Two different statistical approaches are used to identify cut-off points for MCII when an external anchoring question is being used. The 75th percentage approach has been most extensively validated and widely used in rheumatology settings.2 This approach identifies the cut-off point corresponding to the 75th percentile of the scores for improvement in patients who report an important improvement by the anchoring question. Applying receiver operating characteristic (ROC) curves allows for choosing the threshold that is the best compromise between sensitivity and specificity for each outcome criterion.7 8
THE PASS CONCEPT
Patient Acceptable Symptom State (PASS) has been defined as the highest level of symptom beyond which patients consider themselves well. The most widely used anchoring question to identify PASS cut-off points is, “Taking into account all the activities you have during your daily life, your level of pain, and also your functional impairment, do you consider that your current state is satisfactory?”. The response options are “yes” or “no”. An alternative wording is, “Taking into account your level of pain and also your functional impairment, if you were to remain for the next few months as you are today, would you consider that your current state is satisfactory?”.9 However, the wording is still being explored at the OMERACT meetings.4 6
Recent studies have shown that the level of PASS when using the external anchoring question focusing on “satisfactory condition” seems to correspond to a disease activity level within the moderate range in patients with RA.8 The levels of PASS for pain visual analogue scales (VAS) that have been identified across different diseases have been remarkably similar, that is, around 30–40 mm in chronic diseases (table 1) and slightly lower in acute conditions.9
Studies have also addressed the robustness of the PASS cut-off points. It appears that PASS cut-off points are stable over time,8 11 and that they are not strongly influenced by age, disease duration and gender, even if women and patients with established disease have a tendency to report satisfactory condition on levels of health status that are worse than in men or in patients with short disease duration.8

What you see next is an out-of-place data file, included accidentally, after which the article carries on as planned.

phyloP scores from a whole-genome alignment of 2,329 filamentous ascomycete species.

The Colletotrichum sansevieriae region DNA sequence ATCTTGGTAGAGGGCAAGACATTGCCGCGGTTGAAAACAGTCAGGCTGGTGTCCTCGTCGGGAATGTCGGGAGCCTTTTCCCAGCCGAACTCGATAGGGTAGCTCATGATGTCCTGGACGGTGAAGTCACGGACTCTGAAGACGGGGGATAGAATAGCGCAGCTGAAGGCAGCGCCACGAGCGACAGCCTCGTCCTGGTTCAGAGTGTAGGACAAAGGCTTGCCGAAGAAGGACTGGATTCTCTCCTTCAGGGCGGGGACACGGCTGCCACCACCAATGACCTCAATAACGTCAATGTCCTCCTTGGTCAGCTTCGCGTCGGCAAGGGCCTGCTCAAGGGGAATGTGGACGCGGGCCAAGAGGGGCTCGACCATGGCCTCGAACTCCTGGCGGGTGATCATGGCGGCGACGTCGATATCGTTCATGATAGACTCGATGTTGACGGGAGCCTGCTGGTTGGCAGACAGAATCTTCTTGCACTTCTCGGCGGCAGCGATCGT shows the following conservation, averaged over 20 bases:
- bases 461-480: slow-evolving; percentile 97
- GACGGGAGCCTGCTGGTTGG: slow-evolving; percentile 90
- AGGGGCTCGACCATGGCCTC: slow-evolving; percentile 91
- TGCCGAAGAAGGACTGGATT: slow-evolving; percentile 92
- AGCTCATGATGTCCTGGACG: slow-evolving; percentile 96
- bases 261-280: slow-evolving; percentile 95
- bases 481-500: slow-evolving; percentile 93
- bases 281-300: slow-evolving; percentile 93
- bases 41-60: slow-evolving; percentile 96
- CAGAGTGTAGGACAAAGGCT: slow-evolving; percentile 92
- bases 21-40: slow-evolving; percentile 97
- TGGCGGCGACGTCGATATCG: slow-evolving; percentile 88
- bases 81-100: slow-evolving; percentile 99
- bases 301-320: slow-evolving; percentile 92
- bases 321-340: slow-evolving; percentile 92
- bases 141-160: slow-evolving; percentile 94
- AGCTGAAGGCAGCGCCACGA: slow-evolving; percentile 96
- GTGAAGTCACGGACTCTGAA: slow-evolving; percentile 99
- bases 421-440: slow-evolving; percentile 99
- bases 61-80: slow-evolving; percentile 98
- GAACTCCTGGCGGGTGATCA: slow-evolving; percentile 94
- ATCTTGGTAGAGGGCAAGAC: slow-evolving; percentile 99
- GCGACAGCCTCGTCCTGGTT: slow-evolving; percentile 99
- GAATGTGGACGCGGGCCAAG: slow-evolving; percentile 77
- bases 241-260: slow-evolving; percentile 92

The methodology for identification of PASS may influence the identified cut-off points. It appears that the ROC approach generally provide estimates that are somewhat lower than the cut-off points identified with the 75th percentile approach.7 8
The identified cut-off points for MCII and PASS may easily be incorporated as end points in clinical trials, and will provide information about the proportion of patients who achieve an improvement exceeding the level accepted as MCII and achieve a state accepted as PASS. Dougados et al.12 recently validated the external anchoring PASS question and found that it was a valid and reliable concept reflecting the patient’s assessment of achieving a satisfactory health state in AS and also had discriminant capacity between active treatment versus placebo.
An emerging challenge is that new treatments have created more ambitious treatment goals than before. Inhibition of radiographic progression and achievement of remission are such goals in RA. However, PASS levels of pain VAS exceeding 30 mm may probably be considered satisfactory, but not as an ambitious accepted target of modern therapy. Further, PASS has been referred to as the value beyond which patients consider themselves well10 or feel good.9 However, the external anchoring PASS question is about whether or not patients consider their condition as satisfactory. We have recently shown that PASS corresponds to moderate disease activity,8 which obviously is associated with a higher risk in a radiographic progression.13
In summary, MCII and PASS are useful concepts since the perspective of the patient is taken into account. Further, results from clinical studies can be expressed as proportions. The PASS concept (satisfactory condition) seems to correspond to a level of moderate disease activity (and pain VAS around 30–35 mm). Future research should identify new thresholds that also match more ambitious goals.
Competing interests: None declared.
- ankylosing spondylitis
- health-related quality of life
- Minimal Clinically Important Difference
- Minimal Clinically Important Improvement
- Patient Acceptable Symptom State
- rheumatoid arthritis
- receiver operating characteristic
- visual analogue scales